Dante Cunningham

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    Season Average: 24.9 Minutes Played

    The Wolves shouldn’t sign Cunningham to a long-term contract anytime soon, but don’t count that possibility out just yet. The forward is only 25 years old and could be a great energy player off the bench.

    Adelman should give him ample time to prove his value to the team as the season winds down.

     

    Conclusion: Increase His Minutes

Alexey Shved

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    Season average: 24.8 minutes played

    The Wolves know what they are going to get from Shved: a solid two-guard that needs to bulk up in the offseason.

    It isn’t worth the risk of injuring a part of their future just to see if the 24-year-old Russian can knock down a few more threes or lock down on defense with more playing time.

     

    Conclusion: Limit His Minutes

Derrick Williams

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    Season Average: 24.3 Minutes Played

    Left for dead by many of the Wolves faithful at the beginning of the season, Williams has really started to play well at the end of the year. As long as he keeps this up, the former No. 2 overall pick should continue to see playing time.

     

    Conclusion: Increase His Minutes

J.J. Barea

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    Season Average: 23.3 Minutes Played

    Barea is in competition with Ridnour for the backup point guard position. At 28, the former NBA Champion with the Dallas Mavericks should have the upper hand, but poor play could hamper his chances of locking down that role next season.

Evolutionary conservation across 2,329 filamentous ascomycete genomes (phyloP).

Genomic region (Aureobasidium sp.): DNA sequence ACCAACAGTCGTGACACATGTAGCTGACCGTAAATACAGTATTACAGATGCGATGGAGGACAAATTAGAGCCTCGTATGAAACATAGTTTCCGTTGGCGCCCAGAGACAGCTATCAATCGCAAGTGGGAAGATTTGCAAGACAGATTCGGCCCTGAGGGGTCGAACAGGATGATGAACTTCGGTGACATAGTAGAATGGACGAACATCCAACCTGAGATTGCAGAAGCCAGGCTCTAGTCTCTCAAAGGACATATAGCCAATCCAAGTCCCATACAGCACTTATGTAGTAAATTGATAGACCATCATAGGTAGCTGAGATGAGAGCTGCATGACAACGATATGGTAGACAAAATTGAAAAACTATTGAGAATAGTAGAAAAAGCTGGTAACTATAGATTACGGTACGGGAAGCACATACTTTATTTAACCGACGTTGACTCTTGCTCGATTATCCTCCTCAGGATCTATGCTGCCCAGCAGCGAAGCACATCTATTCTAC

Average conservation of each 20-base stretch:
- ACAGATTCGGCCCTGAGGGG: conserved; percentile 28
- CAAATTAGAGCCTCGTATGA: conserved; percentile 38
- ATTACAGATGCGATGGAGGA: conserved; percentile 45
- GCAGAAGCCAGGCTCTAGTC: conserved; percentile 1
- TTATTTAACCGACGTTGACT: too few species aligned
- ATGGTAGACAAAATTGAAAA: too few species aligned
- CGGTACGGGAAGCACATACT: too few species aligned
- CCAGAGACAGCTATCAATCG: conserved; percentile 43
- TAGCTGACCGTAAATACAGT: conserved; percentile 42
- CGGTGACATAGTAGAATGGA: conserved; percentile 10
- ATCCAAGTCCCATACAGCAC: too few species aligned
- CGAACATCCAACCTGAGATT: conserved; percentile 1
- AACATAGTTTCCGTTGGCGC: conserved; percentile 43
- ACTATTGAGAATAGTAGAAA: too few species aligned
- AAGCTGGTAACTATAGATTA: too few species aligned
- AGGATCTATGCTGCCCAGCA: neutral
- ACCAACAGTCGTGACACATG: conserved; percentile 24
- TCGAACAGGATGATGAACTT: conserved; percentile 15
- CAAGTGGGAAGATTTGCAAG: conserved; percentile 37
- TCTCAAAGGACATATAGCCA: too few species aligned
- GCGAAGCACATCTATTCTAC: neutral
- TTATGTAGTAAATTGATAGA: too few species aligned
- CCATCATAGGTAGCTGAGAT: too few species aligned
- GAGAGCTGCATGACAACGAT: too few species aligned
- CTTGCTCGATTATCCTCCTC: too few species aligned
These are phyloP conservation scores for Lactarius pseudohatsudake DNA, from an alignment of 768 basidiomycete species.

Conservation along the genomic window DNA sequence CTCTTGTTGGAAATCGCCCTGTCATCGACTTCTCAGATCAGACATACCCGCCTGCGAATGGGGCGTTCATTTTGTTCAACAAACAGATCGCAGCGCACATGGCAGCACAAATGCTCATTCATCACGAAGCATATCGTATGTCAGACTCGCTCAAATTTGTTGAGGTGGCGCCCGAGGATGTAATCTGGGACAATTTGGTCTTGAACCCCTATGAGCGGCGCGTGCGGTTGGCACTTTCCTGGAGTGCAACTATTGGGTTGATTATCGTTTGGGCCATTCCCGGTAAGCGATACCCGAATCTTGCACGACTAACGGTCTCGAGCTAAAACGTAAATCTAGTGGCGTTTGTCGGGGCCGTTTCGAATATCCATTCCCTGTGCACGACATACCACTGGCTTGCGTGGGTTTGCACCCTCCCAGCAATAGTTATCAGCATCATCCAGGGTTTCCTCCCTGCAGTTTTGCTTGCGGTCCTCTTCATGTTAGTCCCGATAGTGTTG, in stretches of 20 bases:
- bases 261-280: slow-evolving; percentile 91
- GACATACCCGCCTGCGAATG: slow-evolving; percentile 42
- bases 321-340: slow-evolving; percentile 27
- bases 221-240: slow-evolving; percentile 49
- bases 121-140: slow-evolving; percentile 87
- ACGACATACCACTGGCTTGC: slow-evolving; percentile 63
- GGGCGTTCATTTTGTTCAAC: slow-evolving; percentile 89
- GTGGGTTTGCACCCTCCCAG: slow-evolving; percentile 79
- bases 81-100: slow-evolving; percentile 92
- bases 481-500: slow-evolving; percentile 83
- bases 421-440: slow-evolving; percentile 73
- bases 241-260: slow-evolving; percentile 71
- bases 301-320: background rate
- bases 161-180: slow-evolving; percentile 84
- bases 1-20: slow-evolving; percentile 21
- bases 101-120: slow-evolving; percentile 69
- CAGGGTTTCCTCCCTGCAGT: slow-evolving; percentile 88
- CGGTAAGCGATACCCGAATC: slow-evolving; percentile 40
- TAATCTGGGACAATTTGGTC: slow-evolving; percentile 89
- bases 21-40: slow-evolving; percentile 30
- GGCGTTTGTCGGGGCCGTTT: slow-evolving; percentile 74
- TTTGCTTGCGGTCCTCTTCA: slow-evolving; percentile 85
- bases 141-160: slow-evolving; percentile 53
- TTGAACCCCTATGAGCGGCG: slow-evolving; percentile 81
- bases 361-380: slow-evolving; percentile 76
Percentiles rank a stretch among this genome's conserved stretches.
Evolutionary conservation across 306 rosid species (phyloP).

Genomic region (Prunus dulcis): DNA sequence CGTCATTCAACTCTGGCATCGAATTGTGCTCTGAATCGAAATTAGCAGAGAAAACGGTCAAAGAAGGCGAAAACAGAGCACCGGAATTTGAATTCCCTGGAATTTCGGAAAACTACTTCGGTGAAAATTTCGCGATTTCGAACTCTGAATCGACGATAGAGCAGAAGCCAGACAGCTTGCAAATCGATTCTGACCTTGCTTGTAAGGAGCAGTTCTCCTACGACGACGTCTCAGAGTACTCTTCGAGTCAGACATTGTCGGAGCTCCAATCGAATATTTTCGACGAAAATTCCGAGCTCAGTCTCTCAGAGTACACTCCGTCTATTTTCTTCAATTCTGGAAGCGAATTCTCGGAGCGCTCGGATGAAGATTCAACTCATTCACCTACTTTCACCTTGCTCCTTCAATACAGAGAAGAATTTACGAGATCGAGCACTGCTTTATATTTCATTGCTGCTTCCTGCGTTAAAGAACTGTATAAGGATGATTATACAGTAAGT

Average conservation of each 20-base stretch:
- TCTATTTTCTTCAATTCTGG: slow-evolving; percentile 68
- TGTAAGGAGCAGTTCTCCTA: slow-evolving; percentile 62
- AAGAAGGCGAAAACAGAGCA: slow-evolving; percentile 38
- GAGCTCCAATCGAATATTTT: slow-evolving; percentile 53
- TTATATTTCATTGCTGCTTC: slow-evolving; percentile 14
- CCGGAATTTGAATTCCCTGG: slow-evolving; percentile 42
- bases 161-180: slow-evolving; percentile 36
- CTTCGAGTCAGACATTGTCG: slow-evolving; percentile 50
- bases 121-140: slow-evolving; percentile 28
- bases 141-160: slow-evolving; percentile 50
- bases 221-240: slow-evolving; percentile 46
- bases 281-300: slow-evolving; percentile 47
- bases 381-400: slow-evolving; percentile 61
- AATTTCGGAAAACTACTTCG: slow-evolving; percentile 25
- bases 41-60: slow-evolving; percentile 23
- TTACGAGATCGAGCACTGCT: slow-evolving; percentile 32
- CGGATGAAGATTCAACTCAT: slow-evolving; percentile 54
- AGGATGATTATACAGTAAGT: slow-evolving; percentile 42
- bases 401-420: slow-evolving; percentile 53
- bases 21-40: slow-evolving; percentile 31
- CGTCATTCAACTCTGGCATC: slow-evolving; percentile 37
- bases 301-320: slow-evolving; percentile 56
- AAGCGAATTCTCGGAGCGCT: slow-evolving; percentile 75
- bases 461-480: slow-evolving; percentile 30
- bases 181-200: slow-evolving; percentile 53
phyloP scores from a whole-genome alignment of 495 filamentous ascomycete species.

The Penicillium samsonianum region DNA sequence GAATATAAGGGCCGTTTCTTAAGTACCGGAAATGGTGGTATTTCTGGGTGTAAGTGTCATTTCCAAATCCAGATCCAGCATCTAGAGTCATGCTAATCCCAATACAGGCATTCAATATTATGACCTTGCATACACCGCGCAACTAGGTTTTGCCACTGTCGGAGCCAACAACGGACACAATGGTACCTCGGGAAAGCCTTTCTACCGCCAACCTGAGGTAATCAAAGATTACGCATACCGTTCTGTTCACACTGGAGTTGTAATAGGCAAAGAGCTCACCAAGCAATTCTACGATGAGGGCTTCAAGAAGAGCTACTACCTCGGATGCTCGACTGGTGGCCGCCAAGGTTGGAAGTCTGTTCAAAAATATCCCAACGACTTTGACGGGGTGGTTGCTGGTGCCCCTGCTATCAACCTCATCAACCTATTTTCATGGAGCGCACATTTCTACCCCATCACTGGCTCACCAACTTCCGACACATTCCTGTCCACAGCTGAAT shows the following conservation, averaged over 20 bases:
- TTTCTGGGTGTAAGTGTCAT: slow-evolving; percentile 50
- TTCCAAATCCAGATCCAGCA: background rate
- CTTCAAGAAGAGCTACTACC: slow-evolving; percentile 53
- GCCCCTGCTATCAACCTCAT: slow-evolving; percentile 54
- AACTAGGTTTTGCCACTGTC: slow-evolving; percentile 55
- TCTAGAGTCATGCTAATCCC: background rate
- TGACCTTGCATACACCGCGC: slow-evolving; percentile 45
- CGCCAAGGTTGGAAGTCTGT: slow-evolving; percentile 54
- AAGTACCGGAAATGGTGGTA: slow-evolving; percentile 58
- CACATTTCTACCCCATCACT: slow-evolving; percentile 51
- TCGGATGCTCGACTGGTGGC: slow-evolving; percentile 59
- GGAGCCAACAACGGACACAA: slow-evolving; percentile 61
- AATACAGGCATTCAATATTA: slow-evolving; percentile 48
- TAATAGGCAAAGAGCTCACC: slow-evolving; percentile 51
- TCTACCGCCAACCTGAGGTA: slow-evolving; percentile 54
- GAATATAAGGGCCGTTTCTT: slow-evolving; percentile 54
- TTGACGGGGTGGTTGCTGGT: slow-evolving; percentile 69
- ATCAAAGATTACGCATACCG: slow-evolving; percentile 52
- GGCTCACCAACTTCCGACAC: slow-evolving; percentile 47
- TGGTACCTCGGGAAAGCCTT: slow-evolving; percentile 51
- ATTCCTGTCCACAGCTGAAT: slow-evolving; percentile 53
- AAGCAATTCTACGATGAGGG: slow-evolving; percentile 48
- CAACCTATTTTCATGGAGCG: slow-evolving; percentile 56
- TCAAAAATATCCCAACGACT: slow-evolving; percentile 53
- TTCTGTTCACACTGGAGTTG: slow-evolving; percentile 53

A solid finish would leave a great impression on team management and fans alike.

     

    Conclusion: Increase His Minutes

Chase Budinger

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    Season Average: 20.8 Minutes Played

    Injured for most of the season, Budinger is a dark horse to nab the small forward position next season. He shoots well from three and is a decent defender that is only 24 years of age.

    The Wolves should definitely keep him around next year if he lights it up in the final few games.

     

    Conclusion: Increase His Minutes

Mickael Gelabale

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    Season Average: 19.6 Minutes Played

    Although Chris Johnson won the hearts of the fans, Adelman took a shining to Gelabale, who got significantly more playing time with the team this year.

    At 29 years of age, however, he’s in his prime and has to show that he can be a productive member of the team if he gets a full-fledged contract next year.

     

    Conclusion: Increase His Minutes

Greg Stiemsma

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    Season average: 15.0 minutes played

    Steamer has warmed the hearts of many fans this year with his high-motor play and some clutch shots at the end of a couple contests.

    He appears to have a pretty limited ceiling, however, and isn’t part of the team’s long-term plans just yet.

    Right now, he should see some playing time and make a case for himself as the season comes to a close.

     

    Conclusion: Increase His Minutes

Chris Johnson

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    Season average: 10.3 Minutes Played

    Johnson won over the fans in his first game with the Wolves back in January when he dropped 15 points on the Rockets.

    Since then he hasn’t seen much playing time and is unlikely to be back in Minnesota next season.

    Adelman should at least give him a chance to change the team’s mind, however, and play him down the stretch.

     

    Conclusion: Increase His Minutes

     

    Tom Schreier covers the Timberwolves for Bleacher Report and writes for TheFanManifesto.com. Visit his Kinja blog to see his previous work.